A biorefinery is a facility that integrates biomass conversion processes and equipment to produce fuels, power, and value-added chemicals from biomass. Biorefinery is analogous to today’s petroleum refinery, which produces multiple fuels and products from petroleum. By producing several products, a biorefinery takes advantage of the various components in biomass and their intermediates, therefore maximizing the value derived from the biomass feedstock. A biorefinery could, for example, produce one or several low-volume, but high-value, chemical products and a low-value, but high-volume liquid transportation fuel such as biodiesel or bioethanol. At the same time, it can generate electricity and process heat, … Continue reading →
Waste disposal is a serious concern these days, especially with the increasing public awareness of the need to protect the environment. Solid wastes like old tires present complicated disposal problems. Large, hollow, durable, and non-biodegradable, old tires can take up substantial space in landfills. Leaving tires to nature can also be problematic as mosquitoes and other pests may thrive on them. In the United States, an estimated 300 million scrap tires are produced every year. Around the world, the number jumps to about 2 billion. Fortunately, there are several ways to recycle scrap tires including conversion into biofuels. What is … Continue reading →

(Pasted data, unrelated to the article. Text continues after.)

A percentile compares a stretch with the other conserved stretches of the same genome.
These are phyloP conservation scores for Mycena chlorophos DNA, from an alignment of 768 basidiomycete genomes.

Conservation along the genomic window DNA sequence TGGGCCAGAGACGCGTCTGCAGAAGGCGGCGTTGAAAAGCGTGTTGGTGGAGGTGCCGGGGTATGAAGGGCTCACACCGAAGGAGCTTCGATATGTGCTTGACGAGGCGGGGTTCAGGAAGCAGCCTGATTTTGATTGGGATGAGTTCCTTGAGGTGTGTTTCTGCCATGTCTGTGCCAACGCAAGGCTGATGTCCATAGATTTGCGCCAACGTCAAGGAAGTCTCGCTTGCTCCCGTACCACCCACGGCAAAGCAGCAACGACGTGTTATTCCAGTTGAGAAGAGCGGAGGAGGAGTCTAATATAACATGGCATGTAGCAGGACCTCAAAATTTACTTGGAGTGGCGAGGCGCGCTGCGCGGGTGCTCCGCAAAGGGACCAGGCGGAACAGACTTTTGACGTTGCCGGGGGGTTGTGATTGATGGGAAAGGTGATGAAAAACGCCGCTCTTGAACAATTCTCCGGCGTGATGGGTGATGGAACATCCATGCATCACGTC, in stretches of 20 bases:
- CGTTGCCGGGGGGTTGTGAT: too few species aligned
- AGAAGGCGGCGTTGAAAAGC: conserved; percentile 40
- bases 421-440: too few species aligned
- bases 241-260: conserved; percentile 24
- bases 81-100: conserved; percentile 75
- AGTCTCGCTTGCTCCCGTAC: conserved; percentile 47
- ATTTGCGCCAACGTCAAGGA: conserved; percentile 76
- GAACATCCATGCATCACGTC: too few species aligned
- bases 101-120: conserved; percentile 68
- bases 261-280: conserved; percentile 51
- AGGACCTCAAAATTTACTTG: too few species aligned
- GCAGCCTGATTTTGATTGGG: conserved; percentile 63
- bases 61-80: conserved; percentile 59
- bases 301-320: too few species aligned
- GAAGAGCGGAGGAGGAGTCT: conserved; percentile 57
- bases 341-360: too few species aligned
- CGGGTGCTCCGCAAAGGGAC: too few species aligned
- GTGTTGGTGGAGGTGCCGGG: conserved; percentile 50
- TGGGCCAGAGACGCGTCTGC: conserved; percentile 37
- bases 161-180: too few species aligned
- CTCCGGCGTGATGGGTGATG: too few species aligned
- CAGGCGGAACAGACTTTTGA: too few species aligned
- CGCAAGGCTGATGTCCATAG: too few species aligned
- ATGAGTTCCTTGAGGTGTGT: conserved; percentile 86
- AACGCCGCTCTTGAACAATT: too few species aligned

Waste-to-energy is the use of modern combustion and biological technologies to recover energy from urban wastes. The conversion of waste material to energy can proceed along three major pathways – thermochemical, biochemical and physicochemical. Thermochemical conversion, characterized by higher temperature and conversion rates, is best suited for lower moisture feedstock and is generally less selective for products. On the other hand, biochemical technologies are more suitable for wet wastes which are rich in organic matter. Thermochemical Conversion The three principal methods of thermochemical conversion are combustion (in excess air), gasification (in reduced air), and pyrolysis (in absence of air). The most … Continue reading →
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